Tag Archives: philosophy

Jerusalem and Athens

Back when I was studying Augustine, I found that the more I learned about his view, the more it sounded like he was basically a Calvinist. Predestination, Total Depravity, Unconditional Election, Irresistible Grace; all of these themes can be found in Augustine’s thought, a thousand years before John Calvin entered the scene. But I could never be entirely sure. Some of my sources on Augustine were themselves explicitly Calvinists; might they be filtering his thought through their own? How could I disentangle Augustine’s thought from concepts that were layered on ages later? I’m still not sure, but I think the answer is that Calvin was in fact building on ideas first put for by Augustine. Augustine may not have been a Calvinist, but Calvin was an Augustinian.1

Plato gives me a similar feeling. Reading the Republic was a watershed moment in my life. It was almost a conversion moment for me, more so even than my actual conversion, which happened when I was so young that there was very little to convert. Reading through the ancient Greeks, I get the strong feeling that at last I’m getting a glimpse behind the dark glass at the real truth of things.

Greek philosophy seems so in line with Christian theology that it’s uncanny. The very word “philosophy” literally means “lover of wisdom,” which is given the highest praise throughout the Proverbs. Using only their reason, they deduced that there was a single God underlying all creation, in whom everything has its being. They held up pursuit of Truth as the highest good, something Jesus himself would certainly agree with. They were deeply concerned with living a life of virtue, and argued strenuously for it against the Sophists. In this world, they held up “friendship” as one of the greatest goods; but the concept would be better translated as “love,” which again ties back into God himself. Basically, all that is left is to identify those threads with Jesus and you’re done.

I’m hardly the first to think so, either. As early as Justin Martyr, Christians found themselves admiring and turning to the Greeks. And here we again come to Augustine. Augustine was a Platonist, and throughout his writings he merges the two systems of thought together. And that’s the catch. Do I find Plato appealing because he’s right? Or do I find him appealing because I’ve been living my whole life under systems of thought that always had him at their root?

It may not really be that important; so long as he is right the rest is really just details. I will always be grateful to and love Plato. Apologetics gave my faith a shield, but it was philosophy that gave it deep roots.

1 We are all Augustinians, at least all of us in the West.

If you would enjoy real freedom, you must be the slave of Philosophy.

The Stoic Failure

“I shall take every liberty; for I do not love this one if I am unwilling to hurt his feelings.”

Recently I managed to scrounge up enough time to make it through the Letters of Seneca. Truly a worthy classic, and another one to add to list of books I’m going to force my kids to read. You should read it too. It’s short, and all the shorter because it is divided into letters of only a few pages apiece. It’s also highly quotable; I found myself highlighting dozens of pithy sayings for later usage.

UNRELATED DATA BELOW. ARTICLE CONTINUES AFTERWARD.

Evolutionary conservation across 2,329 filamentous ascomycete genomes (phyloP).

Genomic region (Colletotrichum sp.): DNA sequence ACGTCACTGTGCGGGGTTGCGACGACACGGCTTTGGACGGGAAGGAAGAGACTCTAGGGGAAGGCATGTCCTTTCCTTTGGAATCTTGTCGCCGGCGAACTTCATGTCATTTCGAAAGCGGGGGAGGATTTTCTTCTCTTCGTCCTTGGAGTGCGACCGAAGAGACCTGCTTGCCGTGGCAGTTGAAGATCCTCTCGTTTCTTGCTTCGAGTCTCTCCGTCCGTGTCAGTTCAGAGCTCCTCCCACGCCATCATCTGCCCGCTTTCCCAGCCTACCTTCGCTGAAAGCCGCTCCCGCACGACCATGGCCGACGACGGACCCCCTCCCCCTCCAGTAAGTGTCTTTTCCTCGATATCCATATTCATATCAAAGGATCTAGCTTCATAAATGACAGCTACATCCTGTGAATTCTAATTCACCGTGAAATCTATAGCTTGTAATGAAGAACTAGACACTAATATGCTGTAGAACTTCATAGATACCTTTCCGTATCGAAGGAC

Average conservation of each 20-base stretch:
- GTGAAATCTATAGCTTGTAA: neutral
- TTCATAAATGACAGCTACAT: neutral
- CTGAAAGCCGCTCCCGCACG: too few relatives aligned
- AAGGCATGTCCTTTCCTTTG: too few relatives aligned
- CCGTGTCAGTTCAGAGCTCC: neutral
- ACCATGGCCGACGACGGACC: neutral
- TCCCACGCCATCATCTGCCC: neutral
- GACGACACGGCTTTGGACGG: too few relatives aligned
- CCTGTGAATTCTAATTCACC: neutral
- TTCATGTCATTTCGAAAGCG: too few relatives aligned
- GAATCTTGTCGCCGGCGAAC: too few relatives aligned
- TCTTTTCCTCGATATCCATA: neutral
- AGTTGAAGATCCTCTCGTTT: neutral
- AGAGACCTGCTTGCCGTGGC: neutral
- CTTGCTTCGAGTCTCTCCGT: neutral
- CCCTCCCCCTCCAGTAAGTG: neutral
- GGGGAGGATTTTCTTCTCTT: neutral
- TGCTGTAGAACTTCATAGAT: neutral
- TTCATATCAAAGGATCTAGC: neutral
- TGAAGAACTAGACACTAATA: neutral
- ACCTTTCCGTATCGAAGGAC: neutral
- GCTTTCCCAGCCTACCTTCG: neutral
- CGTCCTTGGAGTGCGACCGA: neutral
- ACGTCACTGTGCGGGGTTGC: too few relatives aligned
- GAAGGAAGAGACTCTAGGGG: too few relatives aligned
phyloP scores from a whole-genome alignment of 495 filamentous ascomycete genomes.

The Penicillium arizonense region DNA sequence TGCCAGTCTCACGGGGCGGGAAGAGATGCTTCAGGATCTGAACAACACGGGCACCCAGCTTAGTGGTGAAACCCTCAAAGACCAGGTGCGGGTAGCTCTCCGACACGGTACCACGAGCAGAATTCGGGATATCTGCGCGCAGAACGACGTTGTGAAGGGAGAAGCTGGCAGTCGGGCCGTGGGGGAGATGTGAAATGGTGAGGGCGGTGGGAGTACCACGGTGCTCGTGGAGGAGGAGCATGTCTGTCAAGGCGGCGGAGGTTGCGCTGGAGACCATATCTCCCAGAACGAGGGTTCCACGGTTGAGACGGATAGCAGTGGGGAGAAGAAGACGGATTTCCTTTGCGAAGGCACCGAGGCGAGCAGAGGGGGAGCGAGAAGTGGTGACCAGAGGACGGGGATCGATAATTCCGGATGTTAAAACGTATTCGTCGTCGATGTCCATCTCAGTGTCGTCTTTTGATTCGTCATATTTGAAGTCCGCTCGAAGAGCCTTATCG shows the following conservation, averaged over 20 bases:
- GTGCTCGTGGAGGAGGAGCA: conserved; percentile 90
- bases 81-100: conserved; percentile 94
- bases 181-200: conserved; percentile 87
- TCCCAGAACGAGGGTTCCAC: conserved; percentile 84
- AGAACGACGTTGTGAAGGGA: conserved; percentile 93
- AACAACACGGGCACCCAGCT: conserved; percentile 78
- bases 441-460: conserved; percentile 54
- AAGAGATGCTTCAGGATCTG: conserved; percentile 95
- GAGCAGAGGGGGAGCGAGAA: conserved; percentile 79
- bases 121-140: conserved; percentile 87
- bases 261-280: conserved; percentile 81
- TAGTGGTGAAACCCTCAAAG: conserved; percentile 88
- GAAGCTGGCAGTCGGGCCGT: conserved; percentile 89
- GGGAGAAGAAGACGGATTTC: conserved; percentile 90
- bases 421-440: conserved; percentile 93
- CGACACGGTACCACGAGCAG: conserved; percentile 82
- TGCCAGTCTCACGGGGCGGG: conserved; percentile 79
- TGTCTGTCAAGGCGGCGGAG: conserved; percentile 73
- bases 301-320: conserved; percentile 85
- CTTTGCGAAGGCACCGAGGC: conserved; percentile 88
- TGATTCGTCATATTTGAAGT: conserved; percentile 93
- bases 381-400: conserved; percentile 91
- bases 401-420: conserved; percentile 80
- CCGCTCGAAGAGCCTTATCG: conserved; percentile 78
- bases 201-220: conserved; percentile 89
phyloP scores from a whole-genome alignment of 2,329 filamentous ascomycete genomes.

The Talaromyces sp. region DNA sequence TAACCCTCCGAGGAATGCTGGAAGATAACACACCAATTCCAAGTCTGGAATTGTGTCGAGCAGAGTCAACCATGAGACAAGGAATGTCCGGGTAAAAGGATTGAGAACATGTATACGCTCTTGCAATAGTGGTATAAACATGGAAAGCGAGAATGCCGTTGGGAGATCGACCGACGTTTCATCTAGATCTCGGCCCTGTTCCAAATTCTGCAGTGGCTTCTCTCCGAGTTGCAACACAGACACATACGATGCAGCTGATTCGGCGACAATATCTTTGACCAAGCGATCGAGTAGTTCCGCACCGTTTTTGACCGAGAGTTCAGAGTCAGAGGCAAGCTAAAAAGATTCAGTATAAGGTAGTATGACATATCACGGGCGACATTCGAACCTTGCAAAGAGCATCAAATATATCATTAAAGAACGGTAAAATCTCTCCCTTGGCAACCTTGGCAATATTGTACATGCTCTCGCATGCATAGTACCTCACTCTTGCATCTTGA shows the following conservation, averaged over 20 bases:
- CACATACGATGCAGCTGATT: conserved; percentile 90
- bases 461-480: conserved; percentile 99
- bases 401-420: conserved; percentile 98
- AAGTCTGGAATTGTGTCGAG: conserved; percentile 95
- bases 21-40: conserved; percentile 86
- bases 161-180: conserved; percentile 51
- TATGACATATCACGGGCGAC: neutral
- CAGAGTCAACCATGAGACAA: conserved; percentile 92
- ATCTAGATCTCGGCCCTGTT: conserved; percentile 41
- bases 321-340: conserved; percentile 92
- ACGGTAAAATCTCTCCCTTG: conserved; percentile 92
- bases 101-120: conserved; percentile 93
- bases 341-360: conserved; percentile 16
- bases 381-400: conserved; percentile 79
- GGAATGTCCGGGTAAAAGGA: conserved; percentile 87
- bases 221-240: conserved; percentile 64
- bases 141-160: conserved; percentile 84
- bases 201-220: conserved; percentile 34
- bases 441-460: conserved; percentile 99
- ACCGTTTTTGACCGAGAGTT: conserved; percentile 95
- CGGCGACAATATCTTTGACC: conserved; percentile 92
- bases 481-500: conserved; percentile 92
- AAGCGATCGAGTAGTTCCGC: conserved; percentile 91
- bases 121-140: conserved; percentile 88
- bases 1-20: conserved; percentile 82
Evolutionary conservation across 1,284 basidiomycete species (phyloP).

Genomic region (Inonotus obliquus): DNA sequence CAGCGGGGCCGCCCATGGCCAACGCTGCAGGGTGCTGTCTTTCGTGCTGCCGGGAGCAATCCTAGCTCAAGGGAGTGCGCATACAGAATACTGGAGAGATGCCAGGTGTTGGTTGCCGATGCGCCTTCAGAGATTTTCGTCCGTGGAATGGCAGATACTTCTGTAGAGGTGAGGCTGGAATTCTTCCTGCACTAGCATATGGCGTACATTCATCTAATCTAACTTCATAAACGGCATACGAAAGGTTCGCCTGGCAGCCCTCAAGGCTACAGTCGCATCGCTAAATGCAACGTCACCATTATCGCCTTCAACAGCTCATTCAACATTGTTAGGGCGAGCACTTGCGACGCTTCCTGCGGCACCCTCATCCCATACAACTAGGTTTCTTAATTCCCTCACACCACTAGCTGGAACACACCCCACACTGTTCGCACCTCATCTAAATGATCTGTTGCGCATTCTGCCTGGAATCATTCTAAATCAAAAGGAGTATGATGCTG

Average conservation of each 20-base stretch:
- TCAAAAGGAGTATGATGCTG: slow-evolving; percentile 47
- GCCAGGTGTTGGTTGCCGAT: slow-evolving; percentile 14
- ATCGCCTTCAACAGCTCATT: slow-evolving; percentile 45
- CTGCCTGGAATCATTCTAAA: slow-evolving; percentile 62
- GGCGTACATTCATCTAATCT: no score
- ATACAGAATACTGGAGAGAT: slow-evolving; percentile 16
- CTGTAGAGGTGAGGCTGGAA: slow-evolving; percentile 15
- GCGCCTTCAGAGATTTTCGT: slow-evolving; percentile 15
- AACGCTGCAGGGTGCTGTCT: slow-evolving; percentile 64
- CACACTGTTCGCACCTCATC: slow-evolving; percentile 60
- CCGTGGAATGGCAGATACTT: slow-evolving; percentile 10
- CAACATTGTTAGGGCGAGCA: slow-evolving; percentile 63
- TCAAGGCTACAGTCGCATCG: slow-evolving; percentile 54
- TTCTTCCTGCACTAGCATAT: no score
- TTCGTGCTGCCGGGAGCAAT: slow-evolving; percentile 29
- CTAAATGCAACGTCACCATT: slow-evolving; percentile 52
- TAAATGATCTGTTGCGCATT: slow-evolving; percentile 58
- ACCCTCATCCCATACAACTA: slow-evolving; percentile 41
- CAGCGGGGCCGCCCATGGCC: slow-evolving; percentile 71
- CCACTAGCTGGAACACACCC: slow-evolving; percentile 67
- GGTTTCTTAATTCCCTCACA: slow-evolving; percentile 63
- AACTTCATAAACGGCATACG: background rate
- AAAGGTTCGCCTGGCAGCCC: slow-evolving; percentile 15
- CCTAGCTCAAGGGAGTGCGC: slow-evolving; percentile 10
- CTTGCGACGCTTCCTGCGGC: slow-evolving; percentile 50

“‘If you wish,’ said he, ‘to make Pythocles rich, do not add to his store of money, but subtract from his desires.'”

Anybody who knows me would agree that “stoic” is a good way to describe me, so it’s no surprise that I would find Seneca and the original Stoicisim which he represents appealing. But that’s not merely my temperament talking. The Stoics really did strike pretty close to the truth, especially when it comes to ethics and their embrace of reason. Early Christians recognized this as well, applying bits of their philosophy where appropriate, and sometimes even trying to induct them into the ranks of “pagans so close to the Truth that they were really basically Christians” (Plato got similar treatment). Even the term “logos” probably comes to us through the Stoics.

“I am wont to cross over even into the enemy’s camp, -not as a deserter, but as a scout.”

I was enjoying Seneca so much that I decided to learn more about him, and what do I find but this:

He was tutor and later advisor to emperor Nero.

That really puts a damper on my admiration. Seneca had noble ideas, but when it comes to implementation, you can’t fail much worse than bearing responsibility for Nero. (Yes, he probably didn’t approve of Nero’s actions, and yes, Nero eventually had him killed, but still.)

“You are better at approving the right course that at following it out. You see where the true happiness lies, but you have not the courage to attain it.”

This is a repeated problem with the Stoics. Marcus Aurelius’ Meditations is another Stoic classic which I will force-feed my children, and has rightly been highly regarded throughout the Church. But if you look at Aurelius’ reign as emperor, his record is not nearly so great. He is credited with initiating the fourth persecution of Christianity, and it was under his reign that the Lyon massacre occurred.

“Let another say ‘Perhaps the worst will not happen.’ You yourself must say ‘Well, what if it does? Let us see who wins!'”

It’s a sobering reminder of the limits of human effort. Even having seen and understood so much about virtue, the Stoics still fell dangerously short. We cannot get there on our own. Without a divine hand reaching down to pick us up, we really are lost.

“Men do not care how nobly they live, but only how long, although it is within the reach of every man to live nobly, but within no man’s power to live long.”